NEW YORK (CNN) -- A federal jury on Thursday found three men
guilty of plotting to bomb 12 U.S. airliners in Asia.
The jury found Ramzi Ahmed Yousef, the alleged
mastermind of the plot, and two other defendants, Abdul Hakim
Murad and Wali Khan Amin Shah, guilty on seven counts
after two-and-a-half days of deliberations.
Yousef, 29, also is the alleged mastermind of the 1993
bombing of the World Trade Center in New York. He still faces
trial in that case.
Yousef, who holds an Iraqi passport, also has been
linked to schemes to assassinate President Clinton, and
Pope John Paul II during the pontiff's visit to
Each man was charged with conspiring
and attempting to bomb the dozen targeted aircraft during a
48-hour period in January 1995. The bombings could have
killed 4,000 people aboard the planes, prosecutors said.
The men could face life sentences.
Fire led to arrests
Officials said they uncovered the airline plot in
January 6, 1995, when a fire broke out in a Manila
apartment where, they said, Yousef and Murad were
Yousef fled the country after the fire, and police
arrested Murad as he allegedly came back to the
apartment to clear out incriminating evidence.
Those items included nitroglycerin, bomb-making
equipment, manuals containing bomb formulas, a
computer with information on airline flights, timers
for detonating bombs and a letter threatening to
attack American targets.
The government said the defendants even devised a name
for their airline terror plot: "Project Bojinka."
Yousef was captured the next month in Islamabad,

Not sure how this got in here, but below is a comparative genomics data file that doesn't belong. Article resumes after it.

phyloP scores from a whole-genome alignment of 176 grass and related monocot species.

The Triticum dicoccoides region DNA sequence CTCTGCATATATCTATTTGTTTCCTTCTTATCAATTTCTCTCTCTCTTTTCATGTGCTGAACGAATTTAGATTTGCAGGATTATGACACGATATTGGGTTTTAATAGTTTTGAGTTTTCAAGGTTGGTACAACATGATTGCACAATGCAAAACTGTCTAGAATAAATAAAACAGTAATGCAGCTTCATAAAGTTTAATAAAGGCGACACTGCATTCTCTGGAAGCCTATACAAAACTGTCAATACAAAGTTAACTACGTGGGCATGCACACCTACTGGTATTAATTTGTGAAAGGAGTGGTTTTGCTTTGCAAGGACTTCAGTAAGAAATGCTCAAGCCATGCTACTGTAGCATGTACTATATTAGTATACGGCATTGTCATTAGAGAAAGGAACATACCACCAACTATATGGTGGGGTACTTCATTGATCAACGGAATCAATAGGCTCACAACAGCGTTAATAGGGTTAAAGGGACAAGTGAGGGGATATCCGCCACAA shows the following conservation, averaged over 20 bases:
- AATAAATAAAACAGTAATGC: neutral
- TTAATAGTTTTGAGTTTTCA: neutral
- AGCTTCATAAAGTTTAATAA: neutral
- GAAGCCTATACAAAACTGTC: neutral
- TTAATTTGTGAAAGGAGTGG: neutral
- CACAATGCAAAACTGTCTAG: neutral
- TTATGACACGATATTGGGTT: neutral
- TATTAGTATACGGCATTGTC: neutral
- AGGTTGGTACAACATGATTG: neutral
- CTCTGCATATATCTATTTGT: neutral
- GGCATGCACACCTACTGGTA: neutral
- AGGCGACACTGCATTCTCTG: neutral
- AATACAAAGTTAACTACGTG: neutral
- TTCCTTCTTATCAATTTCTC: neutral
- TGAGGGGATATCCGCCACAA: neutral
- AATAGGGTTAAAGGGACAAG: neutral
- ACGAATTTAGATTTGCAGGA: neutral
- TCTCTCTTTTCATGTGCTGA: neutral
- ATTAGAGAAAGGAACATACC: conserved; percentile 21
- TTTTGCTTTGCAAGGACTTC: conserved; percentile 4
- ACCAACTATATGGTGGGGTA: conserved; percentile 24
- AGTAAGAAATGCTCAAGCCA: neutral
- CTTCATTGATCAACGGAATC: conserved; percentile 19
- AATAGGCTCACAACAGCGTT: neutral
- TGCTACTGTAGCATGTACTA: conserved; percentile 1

Pakistan, after a 23-month manhunt.
During the trial, which began in May,
Yousef represented himself. Speaking clearly and
calmly in his closing argument, he accused police in
the Philippines and Pakistan of planting evidence
His appointed legal adviser, Roy Kulcsar, supported
that contention: "I think the evidence fully supports
the finding that almost everybody who came from the
Philippines, certainly everyone who was with the
Philippine Nation Police, lied at one critical point
or another. They admitted as much in their testimony,"
In June, a Philippine bomb squad officer cast doubt on
the prosecution's case when he testified that his
written report falsely claimed a pipe bomb was found
in an attaché case outside the apartment door and that
he was ordered by his supervisor to list items he
hadn't seen in the attaché.
But prosecutors said there was little doubt that
Yousef orchestrated the "Bojinka" plot, trained his
two co-defendants and tested a watch timer.
Yousef was charged with placing a bomb on a Philippine
Air Lines 747 flight from Manila to Tokyo on December
11, 1994, in what prosecutors believe was a test run
for the 1995 airline plot. One passenger was killed.
Defendant Shah is accused of testing a
different timer by leaving a bomb in a Manila theater.
Shah's attorney dismissed the evidence, saying his
client lost three fingers from his left hand fighting
in Afghanistan and was hardly a candidate to plan an
But that argument apparently carried little weight with the
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